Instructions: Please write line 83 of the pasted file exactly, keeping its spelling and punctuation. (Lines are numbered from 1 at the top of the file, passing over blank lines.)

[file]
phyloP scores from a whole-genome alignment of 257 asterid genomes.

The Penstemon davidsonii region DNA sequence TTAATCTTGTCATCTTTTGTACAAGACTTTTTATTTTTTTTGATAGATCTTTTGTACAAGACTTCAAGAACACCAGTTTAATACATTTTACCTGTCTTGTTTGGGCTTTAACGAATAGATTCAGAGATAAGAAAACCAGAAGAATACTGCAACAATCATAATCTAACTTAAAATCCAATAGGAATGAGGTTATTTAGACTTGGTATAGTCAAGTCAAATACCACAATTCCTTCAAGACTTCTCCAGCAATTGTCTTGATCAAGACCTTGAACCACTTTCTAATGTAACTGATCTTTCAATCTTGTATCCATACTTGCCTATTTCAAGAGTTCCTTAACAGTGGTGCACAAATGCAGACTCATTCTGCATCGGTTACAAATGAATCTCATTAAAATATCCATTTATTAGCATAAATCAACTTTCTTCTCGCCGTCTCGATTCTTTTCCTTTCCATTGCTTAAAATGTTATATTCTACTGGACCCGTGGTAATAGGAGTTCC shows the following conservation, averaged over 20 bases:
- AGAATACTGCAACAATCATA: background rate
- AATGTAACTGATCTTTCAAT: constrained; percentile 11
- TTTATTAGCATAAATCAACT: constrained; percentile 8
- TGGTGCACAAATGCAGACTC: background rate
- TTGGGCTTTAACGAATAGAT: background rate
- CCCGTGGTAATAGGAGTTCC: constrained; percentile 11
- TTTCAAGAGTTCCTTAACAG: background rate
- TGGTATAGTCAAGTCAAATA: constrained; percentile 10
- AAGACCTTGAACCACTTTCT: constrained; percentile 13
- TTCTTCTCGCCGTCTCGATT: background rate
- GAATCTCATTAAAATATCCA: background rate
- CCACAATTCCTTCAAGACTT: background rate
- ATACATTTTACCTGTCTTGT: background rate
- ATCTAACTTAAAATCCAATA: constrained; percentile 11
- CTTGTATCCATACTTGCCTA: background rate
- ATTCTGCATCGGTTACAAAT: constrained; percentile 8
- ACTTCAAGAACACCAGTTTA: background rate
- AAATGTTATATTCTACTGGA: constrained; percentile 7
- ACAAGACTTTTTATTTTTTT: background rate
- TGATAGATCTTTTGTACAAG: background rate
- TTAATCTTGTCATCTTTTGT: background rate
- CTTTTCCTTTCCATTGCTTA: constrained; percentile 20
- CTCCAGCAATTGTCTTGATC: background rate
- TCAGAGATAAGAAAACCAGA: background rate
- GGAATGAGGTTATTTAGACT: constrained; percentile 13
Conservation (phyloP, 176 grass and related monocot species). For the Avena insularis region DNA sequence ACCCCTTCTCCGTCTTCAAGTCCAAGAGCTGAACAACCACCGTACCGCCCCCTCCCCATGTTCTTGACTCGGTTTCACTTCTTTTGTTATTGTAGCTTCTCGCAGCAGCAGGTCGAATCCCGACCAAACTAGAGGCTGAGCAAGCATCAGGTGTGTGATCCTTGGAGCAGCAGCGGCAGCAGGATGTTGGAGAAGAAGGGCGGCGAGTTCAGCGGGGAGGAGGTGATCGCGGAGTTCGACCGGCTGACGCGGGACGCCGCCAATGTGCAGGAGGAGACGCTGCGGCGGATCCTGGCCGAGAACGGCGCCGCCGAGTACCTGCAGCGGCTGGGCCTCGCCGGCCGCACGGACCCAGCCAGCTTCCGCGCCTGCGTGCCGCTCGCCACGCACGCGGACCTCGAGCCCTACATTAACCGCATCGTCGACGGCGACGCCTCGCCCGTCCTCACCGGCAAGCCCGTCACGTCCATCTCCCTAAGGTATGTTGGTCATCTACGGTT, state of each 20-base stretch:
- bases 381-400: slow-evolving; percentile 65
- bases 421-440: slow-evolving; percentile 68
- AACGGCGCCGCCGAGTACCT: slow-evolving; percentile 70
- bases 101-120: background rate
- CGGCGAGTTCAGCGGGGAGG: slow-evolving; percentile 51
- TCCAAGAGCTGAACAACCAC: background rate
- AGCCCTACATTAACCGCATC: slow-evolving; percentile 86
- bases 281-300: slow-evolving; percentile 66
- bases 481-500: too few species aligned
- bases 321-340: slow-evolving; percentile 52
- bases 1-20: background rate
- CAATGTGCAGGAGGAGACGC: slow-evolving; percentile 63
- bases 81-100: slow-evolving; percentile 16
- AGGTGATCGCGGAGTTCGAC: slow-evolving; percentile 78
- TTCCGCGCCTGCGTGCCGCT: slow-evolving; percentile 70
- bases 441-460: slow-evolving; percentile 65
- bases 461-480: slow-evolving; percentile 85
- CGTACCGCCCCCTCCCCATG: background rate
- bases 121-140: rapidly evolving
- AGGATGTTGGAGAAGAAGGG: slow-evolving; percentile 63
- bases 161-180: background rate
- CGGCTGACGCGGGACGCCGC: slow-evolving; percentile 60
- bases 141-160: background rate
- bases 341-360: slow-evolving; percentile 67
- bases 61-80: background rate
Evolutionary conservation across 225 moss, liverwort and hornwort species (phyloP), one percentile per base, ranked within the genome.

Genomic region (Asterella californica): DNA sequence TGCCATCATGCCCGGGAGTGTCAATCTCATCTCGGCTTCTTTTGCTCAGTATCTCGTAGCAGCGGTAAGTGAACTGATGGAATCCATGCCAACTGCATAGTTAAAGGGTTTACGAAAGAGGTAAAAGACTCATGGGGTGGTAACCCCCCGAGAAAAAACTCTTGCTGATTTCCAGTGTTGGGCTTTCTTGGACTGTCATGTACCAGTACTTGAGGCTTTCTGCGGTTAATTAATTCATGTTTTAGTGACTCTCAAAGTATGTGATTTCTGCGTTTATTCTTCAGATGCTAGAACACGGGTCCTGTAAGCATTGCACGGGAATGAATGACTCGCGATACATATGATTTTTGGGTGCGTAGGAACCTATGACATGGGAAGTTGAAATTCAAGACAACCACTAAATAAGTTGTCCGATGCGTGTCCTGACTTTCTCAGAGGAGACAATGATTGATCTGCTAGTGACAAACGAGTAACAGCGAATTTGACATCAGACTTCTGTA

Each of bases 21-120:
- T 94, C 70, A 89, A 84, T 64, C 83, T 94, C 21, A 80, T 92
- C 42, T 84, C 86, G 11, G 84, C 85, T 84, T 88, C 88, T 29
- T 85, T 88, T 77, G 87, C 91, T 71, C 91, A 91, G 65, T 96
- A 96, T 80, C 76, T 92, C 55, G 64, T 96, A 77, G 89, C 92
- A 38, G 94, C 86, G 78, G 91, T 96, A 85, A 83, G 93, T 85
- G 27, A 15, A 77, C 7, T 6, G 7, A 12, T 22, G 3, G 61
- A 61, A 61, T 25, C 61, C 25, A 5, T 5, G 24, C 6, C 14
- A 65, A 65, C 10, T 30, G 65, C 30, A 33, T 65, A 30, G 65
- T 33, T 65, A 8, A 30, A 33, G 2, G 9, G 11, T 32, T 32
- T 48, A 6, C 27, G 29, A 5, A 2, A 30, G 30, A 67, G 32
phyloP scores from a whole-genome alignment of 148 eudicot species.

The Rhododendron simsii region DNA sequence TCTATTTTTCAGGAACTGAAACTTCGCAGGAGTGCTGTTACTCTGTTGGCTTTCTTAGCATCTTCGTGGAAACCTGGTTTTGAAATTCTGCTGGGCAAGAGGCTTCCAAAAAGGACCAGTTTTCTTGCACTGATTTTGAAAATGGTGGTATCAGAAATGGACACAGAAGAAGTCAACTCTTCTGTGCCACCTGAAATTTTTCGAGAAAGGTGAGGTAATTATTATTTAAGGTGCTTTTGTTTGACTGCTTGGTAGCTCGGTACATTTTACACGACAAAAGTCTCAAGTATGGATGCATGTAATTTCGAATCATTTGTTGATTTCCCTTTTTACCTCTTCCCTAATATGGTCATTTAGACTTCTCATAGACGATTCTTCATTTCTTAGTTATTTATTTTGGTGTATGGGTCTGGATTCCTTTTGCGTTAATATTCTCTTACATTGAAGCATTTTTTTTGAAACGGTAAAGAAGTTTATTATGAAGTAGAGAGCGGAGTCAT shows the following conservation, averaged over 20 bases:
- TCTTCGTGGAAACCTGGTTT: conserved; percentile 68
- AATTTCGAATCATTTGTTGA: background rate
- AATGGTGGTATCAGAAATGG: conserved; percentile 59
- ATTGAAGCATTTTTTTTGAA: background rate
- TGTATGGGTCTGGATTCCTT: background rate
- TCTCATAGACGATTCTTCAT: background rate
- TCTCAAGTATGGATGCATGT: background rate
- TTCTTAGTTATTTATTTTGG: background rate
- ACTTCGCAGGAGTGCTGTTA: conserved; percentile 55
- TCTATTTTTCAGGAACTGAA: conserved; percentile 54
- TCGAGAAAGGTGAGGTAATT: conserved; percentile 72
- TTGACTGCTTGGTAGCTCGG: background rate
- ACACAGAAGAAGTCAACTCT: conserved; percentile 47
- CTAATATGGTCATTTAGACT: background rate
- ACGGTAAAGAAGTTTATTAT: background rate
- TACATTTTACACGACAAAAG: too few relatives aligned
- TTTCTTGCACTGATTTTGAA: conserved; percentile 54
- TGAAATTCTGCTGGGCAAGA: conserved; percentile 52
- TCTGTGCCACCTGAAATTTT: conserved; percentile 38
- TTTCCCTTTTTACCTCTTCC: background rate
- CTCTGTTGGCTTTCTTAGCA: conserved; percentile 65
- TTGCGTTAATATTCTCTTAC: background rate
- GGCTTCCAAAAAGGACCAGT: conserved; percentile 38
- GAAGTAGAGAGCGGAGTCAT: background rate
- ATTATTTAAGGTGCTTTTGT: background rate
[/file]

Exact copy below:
- ACGGTAAAGAAGTTTATTAT: background rate